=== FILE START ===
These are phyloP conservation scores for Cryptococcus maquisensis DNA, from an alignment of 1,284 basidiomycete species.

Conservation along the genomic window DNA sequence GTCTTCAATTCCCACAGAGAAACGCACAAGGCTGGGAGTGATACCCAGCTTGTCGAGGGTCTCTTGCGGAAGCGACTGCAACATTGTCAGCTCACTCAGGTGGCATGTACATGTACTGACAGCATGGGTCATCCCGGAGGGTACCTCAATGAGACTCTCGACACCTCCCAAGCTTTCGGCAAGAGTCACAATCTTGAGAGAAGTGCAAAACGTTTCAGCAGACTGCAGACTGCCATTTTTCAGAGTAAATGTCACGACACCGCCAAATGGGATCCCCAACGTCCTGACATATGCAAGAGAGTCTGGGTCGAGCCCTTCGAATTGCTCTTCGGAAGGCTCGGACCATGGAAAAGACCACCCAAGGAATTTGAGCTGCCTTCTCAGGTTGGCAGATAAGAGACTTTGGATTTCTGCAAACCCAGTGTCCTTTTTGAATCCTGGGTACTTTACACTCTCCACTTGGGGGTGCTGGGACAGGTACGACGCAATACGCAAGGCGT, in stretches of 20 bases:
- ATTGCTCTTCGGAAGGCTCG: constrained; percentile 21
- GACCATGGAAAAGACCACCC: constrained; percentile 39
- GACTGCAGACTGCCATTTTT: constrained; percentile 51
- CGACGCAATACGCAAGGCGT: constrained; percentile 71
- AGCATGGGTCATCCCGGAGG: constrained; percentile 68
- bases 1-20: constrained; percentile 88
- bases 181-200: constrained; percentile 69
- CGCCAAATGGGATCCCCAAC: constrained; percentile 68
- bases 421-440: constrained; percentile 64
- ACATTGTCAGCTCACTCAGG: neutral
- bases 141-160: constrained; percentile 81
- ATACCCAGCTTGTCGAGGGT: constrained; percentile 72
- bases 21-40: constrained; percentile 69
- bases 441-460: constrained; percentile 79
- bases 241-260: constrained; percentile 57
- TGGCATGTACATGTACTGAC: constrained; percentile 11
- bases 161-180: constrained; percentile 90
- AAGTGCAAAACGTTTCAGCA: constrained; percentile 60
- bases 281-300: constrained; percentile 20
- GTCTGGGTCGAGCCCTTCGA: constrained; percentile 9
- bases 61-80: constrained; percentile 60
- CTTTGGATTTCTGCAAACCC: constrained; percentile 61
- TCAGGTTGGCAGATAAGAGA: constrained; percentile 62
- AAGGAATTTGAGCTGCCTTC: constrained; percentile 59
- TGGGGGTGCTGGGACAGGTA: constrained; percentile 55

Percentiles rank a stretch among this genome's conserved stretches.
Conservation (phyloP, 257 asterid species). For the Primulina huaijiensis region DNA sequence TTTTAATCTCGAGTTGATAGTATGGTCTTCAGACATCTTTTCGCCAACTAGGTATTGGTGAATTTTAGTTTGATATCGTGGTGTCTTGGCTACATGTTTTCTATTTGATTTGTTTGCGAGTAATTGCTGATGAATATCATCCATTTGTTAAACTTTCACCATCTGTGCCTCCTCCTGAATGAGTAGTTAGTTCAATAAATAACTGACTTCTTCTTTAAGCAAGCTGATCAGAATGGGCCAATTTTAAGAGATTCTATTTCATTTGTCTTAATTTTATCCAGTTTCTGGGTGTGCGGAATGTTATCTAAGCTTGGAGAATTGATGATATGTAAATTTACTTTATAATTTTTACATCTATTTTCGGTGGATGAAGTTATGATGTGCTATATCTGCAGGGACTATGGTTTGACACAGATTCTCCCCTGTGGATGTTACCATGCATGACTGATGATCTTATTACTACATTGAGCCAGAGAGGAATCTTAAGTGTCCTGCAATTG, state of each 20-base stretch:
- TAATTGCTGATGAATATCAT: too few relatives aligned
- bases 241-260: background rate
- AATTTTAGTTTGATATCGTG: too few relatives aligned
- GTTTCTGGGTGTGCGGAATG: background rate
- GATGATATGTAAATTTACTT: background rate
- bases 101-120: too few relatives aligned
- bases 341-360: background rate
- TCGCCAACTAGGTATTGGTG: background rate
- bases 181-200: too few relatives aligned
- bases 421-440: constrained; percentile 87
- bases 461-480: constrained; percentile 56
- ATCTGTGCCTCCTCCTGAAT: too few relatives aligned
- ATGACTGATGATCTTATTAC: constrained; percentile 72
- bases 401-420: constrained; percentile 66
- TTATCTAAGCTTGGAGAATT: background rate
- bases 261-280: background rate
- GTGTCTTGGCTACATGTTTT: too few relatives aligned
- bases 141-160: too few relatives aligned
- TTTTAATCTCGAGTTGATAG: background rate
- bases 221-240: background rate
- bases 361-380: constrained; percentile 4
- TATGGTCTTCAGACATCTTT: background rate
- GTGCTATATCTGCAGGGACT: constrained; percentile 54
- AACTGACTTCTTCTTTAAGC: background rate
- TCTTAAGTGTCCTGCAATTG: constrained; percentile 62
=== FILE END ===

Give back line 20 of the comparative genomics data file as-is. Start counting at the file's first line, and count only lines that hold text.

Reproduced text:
- AAGTGCAAAACGTTTCAGCA: constrained; percentile 60